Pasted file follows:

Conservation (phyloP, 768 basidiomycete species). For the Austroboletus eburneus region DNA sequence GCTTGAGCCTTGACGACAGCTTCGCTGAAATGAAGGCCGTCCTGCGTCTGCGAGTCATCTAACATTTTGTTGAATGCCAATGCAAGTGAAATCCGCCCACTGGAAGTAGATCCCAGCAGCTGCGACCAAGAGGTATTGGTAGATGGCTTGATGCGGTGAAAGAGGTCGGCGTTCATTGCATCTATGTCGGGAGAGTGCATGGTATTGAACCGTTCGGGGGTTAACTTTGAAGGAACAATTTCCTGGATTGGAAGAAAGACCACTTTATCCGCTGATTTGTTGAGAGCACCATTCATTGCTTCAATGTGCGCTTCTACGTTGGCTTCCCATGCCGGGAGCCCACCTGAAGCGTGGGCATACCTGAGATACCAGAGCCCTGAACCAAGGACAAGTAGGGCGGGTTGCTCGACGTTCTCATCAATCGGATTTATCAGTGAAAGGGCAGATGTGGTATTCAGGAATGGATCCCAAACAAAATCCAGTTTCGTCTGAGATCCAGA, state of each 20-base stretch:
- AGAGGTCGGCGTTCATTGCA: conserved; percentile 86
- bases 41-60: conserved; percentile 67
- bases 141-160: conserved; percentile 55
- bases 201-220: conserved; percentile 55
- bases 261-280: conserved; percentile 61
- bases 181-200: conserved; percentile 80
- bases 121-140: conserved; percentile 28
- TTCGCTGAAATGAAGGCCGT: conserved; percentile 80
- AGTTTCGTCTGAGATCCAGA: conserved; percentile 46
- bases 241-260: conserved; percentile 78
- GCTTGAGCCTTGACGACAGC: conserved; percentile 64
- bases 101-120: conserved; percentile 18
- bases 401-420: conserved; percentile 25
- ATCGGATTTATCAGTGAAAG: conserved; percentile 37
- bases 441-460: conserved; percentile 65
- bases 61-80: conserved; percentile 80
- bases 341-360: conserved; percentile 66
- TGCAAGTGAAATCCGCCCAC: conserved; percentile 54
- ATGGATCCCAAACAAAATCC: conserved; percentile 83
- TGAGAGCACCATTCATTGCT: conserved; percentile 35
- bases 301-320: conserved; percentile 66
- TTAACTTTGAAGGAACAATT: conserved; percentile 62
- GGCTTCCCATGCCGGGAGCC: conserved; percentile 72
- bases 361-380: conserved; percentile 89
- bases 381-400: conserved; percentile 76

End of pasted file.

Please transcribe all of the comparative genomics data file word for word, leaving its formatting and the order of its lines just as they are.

Conservation (phyloP, 768 basidiomycete species). For the Austroboletus eburneus region DNA sequence GCTTGAGCCTTGACGACAGCTTCGCTGAAATGAAGGCCGTCCTGCGTCTGCGAGTCATCTAACATTTTGTTGAATGCCAATGCAAGTGAAATCCGCCCACTGGAAGTAGATCCCAGCAGCTGCGACCAAGAGGTATTGGTAGATGGCTTGATGCGGTGAAAGAGGTCGGCGTTCATTGCATCTATGTCGGGAGAGTGCATGGTATTGAACCGTTCGGGGGTTAACTTTGAAGGAACAATTTCCTGGATTGGAAGAAAGACCACTTTATCCGCTGATTTGTTGAGAGCACCATTCATTGCTTCAATGTGCGCTTCTACGTTGGCTTCCCATGCCGGGAGCCCACCTGAAGCGTGGGCATACCTGAGATACCAGAGCCCTGAACCAAGGACAAGTAGGGCGGGTTGCTCGACGTTCTCATCAATCGGATTTATCAGTGAAAGGGCAGATGTGGTATTCAGGAATGGATCCCAAACAAAATCCAGTTTCGTCTGAGATCCAGA, state of each 20-base stretch:
- AGAGGTCGGCGTTCATTGCA: conserved; percentile 86
- bases 41-60: conserved; percentile 67
- bases 141-160: conserved; percentile 55
- bases 201-220: conserved; percentile 55
- bases 261-280: conserved; percentile 61
- bases 181-200: conserved; percentile 80
- bases 121-140: conserved; percentile 28
- TTCGCTGAAATGAAGGCCGT: conserved; percentile 80
- AGTTTCGTCTGAGATCCAGA: conserved; percentile 46
- bases 241-260: conserved; percentile 78
- GCTTGAGCCTTGACGACAGC: conserved; percentile 64
- bases 101-120: conserved; percentile 18
- bases 401-420: conserved; percentile 25
- ATCGGATTTATCAGTGAAAG: conserved; percentile 37
- bases 441-460: conserved; percentile 65
- bases 61-80: conserved; percentile 80
- bases 341-360: conserved; percentile 66
- TGCAAGTGAAATCCGCCCAC: conserved; percentile 54
- ATGGATCCCAAACAAAATCC: conserved; percentile 83
- TGAGAGCACCATTCATTGCT: conserved; percentile 35
- bases 301-320: conserved; percentile 66
- TTAACTTTGAAGGAACAATT: conserved; percentile 62
- GGCTTCCCATGCCGGGAGCC: conserved; percentile 72
- bases 361-380: conserved; percentile 89
- bases 381-400: conserved; percentile 76